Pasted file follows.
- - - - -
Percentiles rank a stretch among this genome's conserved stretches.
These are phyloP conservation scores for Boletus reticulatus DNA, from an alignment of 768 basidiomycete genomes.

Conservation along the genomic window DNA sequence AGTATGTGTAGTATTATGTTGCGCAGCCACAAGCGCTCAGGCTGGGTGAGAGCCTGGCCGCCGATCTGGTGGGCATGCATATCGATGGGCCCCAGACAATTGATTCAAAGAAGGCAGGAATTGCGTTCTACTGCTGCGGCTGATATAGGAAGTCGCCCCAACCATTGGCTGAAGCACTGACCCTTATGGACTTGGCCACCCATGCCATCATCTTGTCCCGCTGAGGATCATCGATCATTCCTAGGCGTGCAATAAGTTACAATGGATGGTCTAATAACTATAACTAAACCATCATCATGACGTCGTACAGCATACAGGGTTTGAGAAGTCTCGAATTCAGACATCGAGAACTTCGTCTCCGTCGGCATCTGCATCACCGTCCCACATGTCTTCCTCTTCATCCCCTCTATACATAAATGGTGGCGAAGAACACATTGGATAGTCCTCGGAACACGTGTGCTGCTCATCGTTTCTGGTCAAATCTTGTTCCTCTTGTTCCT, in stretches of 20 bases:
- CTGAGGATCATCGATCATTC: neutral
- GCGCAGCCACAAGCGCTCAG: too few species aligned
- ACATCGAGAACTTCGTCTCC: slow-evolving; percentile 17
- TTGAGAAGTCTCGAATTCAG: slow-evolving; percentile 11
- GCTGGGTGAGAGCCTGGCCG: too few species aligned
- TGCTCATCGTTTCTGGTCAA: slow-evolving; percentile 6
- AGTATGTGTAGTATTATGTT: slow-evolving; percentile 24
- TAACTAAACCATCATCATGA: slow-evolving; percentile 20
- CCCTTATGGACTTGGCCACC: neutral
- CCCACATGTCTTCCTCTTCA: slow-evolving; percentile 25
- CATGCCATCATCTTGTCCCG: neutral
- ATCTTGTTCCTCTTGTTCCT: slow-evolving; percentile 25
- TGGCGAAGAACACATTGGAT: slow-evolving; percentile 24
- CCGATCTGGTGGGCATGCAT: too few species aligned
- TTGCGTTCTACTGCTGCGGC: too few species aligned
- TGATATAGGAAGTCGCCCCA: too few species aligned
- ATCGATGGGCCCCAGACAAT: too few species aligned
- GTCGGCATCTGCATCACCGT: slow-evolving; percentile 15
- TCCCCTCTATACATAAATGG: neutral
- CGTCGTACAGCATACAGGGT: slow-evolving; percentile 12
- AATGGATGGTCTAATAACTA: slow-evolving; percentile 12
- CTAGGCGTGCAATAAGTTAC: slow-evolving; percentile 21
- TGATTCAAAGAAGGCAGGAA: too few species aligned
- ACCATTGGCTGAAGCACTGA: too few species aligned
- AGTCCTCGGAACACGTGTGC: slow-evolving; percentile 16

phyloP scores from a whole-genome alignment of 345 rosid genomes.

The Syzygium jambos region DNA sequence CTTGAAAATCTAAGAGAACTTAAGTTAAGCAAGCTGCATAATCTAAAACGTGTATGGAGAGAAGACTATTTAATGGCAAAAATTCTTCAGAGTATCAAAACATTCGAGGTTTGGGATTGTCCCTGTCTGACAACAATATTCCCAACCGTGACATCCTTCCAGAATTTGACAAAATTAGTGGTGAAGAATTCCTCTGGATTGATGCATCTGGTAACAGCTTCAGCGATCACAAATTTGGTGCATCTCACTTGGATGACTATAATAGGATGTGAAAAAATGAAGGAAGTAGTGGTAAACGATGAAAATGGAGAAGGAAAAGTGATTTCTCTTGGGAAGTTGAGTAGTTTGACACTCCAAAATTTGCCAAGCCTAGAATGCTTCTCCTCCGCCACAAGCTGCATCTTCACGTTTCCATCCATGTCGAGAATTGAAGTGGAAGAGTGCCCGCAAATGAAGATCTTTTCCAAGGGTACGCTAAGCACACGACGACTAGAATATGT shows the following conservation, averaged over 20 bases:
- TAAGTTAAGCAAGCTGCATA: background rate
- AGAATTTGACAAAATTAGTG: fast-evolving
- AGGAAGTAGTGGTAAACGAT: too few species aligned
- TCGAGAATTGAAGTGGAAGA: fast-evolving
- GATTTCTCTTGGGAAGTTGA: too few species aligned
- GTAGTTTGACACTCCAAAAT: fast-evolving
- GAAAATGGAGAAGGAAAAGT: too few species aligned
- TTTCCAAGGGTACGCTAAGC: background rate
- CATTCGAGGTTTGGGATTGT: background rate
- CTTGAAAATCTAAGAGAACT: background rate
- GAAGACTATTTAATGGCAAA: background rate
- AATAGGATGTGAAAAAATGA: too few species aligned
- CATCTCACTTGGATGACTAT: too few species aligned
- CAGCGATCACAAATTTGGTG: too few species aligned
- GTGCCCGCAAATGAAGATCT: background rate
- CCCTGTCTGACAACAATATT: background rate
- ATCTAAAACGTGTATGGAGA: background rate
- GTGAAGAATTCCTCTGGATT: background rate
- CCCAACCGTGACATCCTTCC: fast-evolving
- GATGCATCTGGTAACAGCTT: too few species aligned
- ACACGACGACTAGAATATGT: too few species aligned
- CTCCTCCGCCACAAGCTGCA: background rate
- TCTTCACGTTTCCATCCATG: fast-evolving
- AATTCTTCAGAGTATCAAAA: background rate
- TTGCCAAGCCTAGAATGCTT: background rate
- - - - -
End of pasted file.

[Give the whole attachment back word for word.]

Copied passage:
Percentiles rank a stretch among this genome's conserved stretches.
These are phyloP conservation scores for Boletus reticulatus DNA, from an alignment of 768 basidiomycete genomes.

Conservation along the genomic window DNA sequence AGTATGTGTAGTATTATGTTGCGCAGCCACAAGCGCTCAGGCTGGGTGAGAGCCTGGCCGCCGATCTGGTGGGCATGCATATCGATGGGCCCCAGACAATTGATTCAAAGAAGGCAGGAATTGCGTTCTACTGCTGCGGCTGATATAGGAAGTCGCCCCAACCATTGGCTGAAGCACTGACCCTTATGGACTTGGCCACCCATGCCATCATCTTGTCCCGCTGAGGATCATCGATCATTCCTAGGCGTGCAATAAGTTACAATGGATGGTCTAATAACTATAACTAAACCATCATCATGACGTCGTACAGCATACAGGGTTTGAGAAGTCTCGAATTCAGACATCGAGAACTTCGTCTCCGTCGGCATCTGCATCACCGTCCCACATGTCTTCCTCTTCATCCCCTCTATACATAAATGGTGGCGAAGAACACATTGGATAGTCCTCGGAACACGTGTGCTGCTCATCGTTTCTGGTCAAATCTTGTTCCTCTTGTTCCT, in stretches of 20 bases:
- CTGAGGATCATCGATCATTC: neutral
- GCGCAGCCACAAGCGCTCAG: too few species aligned
- ACATCGAGAACTTCGTCTCC: slow-evolving; percentile 17
- TTGAGAAGTCTCGAATTCAG: slow-evolving; percentile 11
- GCTGGGTGAGAGCCTGGCCG: too few species aligned
- TGCTCATCGTTTCTGGTCAA: slow-evolving; percentile 6
- AGTATGTGTAGTATTATGTT: slow-evolving; percentile 24
- TAACTAAACCATCATCATGA: slow-evolving; percentile 20
- CCCTTATGGACTTGGCCACC: neutral
- CCCACATGTCTTCCTCTTCA: slow-evolving; percentile 25
- CATGCCATCATCTTGTCCCG: neutral
- ATCTTGTTCCTCTTGTTCCT: slow-evolving; percentile 25
- TGGCGAAGAACACATTGGAT: slow-evolving; percentile 24
- CCGATCTGGTGGGCATGCAT: too few species aligned
- TTGCGTTCTACTGCTGCGGC: too few species aligned
- TGATATAGGAAGTCGCCCCA: too few species aligned
- ATCGATGGGCCCCAGACAAT: too few species aligned
- GTCGGCATCTGCATCACCGT: slow-evolving; percentile 15
- TCCCCTCTATACATAAATGG: neutral
- CGTCGTACAGCATACAGGGT: slow-evolving; percentile 12
- AATGGATGGTCTAATAACTA: slow-evolving; percentile 12
- CTAGGCGTGCAATAAGTTAC: slow-evolving; percentile 21
- TGATTCAAAGAAGGCAGGAA: too few species aligned
- ACCATTGGCTGAAGCACTGA: too few species aligned
- AGTCCTCGGAACACGTGTGC: slow-evolving; percentile 16

phyloP scores from a whole-genome alignment of 345 rosid genomes.

The Syzygium jambos region DNA sequence CTTGAAAATCTAAGAGAACTTAAGTTAAGCAAGCTGCATAATCTAAAACGTGTATGGAGAGAAGACTATTTAATGGCAAAAATTCTTCAGAGTATCAAAACATTCGAGGTTTGGGATTGTCCCTGTCTGACAACAATATTCCCAACCGTGACATCCTTCCAGAATTTGACAAAATTAGTGGTGAAGAATTCCTCTGGATTGATGCATCTGGTAACAGCTTCAGCGATCACAAATTTGGTGCATCTCACTTGGATGACTATAATAGGATGTGAAAAAATGAAGGAAGTAGTGGTAAACGATGAAAATGGAGAAGGAAAAGTGATTTCTCTTGGGAAGTTGAGTAGTTTGACACTCCAAAATTTGCCAAGCCTAGAATGCTTCTCCTCCGCCACAAGCTGCATCTTCACGTTTCCATCCATGTCGAGAATTGAAGTGGAAGAGTGCCCGCAAATGAAGATCTTTTCCAAGGGTACGCTAAGCACACGACGACTAGAATATGT shows the following conservation, averaged over 20 bases:
- TAAGTTAAGCAAGCTGCATA: background rate
- AGAATTTGACAAAATTAGTG: fast-evolving
- AGGAAGTAGTGGTAAACGAT: too few species aligned
- TCGAGAATTGAAGTGGAAGA: fast-evolving
- GATTTCTCTTGGGAAGTTGA: too few species aligned
- GTAGTTTGACACTCCAAAAT: fast-evolving
- GAAAATGGAGAAGGAAAAGT: too few species aligned
- TTTCCAAGGGTACGCTAAGC: background rate
- CATTCGAGGTTTGGGATTGT: background rate
- CTTGAAAATCTAAGAGAACT: background rate
- GAAGACTATTTAATGGCAAA: background rate
- AATAGGATGTGAAAAAATGA: too few species aligned
- CATCTCACTTGGATGACTAT: too few species aligned
- CAGCGATCACAAATTTGGTG: too few species aligned
- GTGCCCGCAAATGAAGATCT: background rate
- CCCTGTCTGACAACAATATT: background rate
- ATCTAAAACGTGTATGGAGA: background rate
- GTGAAGAATTCCTCTGGATT: background rate
- CCCAACCGTGACATCCTTCC: fast-evolving
- GATGCATCTGGTAACAGCTT: too few species aligned
- ACACGACGACTAGAATATGT: too few species aligned
- CTCCTCCGCCACAAGCTGCA: background rate
- TCTTCACGTTTCCATCCATG: fast-evolving
- AATTCTTCAGAGTATCAAAA: background rate
- TTGCCAAGCCTAGAATGCTT: background rate